By Kentucky Dept. of Fish and Wildlife Resources
Warm, windy weather played a role Oct. 17 and 18 in early muzzleloader season when hunters took 2,987 deer, a number sharply down from 2015 when hunters benefitted from the timely arrival of a cold snap.
Biologists with Fish and Wildlife Resources say deer numbers are good across the state, but early returns from the 2016-17 season could portend a smaller harvest overall. Hunters set new harvest records in three of the past four seasons.
“In the end, what matters is what the grand total looks like after the third Monday in January,” said David Yancy, deer biologist. “That’s one advantage of having parts of a five-month deer season. We start in September and we don’t end until mid January.”
Archery hunters got the 2016-17 season off to a good start. The September opener coincided with Labor Day weekend, and archers telechecked a record 1,746 deer over the three days. The weather then turned dry and hot across the state. By the end of the month, hunters had taken a shade more than 5,000 deer, the fifth highest September total on record.
The October harvest is approaching 10,000 deer. The youth-only firearms weekend in early October contributed 3,795 to that number.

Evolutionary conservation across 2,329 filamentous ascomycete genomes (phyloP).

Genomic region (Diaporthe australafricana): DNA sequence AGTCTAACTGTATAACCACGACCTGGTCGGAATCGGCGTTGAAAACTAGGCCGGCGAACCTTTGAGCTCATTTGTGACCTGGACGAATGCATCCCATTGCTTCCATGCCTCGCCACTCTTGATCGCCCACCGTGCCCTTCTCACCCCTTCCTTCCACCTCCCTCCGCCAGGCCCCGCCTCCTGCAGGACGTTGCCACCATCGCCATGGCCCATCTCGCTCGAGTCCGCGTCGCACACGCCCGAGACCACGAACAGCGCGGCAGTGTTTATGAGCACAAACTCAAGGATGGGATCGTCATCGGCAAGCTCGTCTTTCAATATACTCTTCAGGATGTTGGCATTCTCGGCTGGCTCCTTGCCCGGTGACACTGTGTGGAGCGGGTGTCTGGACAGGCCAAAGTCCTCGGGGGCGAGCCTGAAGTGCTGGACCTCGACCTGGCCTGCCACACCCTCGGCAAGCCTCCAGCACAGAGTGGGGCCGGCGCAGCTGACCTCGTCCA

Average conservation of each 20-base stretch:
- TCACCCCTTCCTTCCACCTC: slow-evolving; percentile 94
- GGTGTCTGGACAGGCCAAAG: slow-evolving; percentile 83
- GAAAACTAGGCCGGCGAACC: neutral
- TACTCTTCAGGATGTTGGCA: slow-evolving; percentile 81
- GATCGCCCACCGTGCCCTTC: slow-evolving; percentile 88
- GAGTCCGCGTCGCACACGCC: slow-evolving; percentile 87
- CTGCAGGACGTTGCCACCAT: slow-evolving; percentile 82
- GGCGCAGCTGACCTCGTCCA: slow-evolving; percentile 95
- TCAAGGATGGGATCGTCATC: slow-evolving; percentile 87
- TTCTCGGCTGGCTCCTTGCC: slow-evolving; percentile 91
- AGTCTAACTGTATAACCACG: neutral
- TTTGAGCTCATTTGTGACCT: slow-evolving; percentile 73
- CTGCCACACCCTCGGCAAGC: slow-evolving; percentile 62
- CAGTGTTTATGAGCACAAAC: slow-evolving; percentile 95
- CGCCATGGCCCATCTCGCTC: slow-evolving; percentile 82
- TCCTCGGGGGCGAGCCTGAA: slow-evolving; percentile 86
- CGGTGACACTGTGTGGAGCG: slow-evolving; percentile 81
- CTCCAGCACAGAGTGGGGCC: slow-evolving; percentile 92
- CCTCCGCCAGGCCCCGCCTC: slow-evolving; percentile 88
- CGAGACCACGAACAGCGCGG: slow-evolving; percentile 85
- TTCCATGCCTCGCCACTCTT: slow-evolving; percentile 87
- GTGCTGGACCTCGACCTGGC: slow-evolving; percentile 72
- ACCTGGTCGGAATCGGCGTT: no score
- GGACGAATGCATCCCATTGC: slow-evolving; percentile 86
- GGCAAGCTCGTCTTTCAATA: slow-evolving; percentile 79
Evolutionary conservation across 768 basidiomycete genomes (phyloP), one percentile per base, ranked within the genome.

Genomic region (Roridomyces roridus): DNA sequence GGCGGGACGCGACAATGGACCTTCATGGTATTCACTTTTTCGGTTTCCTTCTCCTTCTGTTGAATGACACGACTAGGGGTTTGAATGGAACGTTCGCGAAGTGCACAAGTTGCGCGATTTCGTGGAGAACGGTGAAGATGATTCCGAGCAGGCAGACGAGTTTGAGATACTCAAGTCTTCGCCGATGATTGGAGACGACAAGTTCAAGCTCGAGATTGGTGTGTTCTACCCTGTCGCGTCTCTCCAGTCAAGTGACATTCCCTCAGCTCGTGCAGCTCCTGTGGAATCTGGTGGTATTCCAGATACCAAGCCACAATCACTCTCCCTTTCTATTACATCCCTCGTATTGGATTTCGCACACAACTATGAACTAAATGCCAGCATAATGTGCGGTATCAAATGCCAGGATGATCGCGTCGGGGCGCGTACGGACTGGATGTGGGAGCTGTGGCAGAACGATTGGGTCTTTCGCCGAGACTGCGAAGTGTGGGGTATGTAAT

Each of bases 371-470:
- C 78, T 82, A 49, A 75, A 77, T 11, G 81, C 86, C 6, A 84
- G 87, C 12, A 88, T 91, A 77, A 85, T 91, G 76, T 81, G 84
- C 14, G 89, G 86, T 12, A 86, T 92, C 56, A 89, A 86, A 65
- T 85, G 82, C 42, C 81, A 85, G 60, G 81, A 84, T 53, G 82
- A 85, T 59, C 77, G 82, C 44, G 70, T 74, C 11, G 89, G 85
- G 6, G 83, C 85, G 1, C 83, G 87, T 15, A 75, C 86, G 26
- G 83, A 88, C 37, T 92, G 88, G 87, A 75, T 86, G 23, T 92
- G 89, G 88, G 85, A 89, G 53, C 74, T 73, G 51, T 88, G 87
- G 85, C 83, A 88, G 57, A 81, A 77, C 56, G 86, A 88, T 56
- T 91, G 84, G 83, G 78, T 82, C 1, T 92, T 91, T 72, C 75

November brings the modern gun season, which accounted for 70 percent of a record overall harvest total in the 2015-16 season.
“In the past, when conditions haven’t been ideal for one opportunity, we’ve been able to make it up at a later point in the season,” Yancy said. “So if the October muzzleloader season harvest is down, it may be made up during the modern gun season in November.
“And in some years, when maybe the difference isn’t made up in modern gun, hunters have made some of it up in December muzzleloader and late season archery because there were a lot of deer out there that maybe in previous years hadn’t been. The downside of that is the deer can be pretty spooky by the back-end of the season because they’ve faced hunting pressure since September.”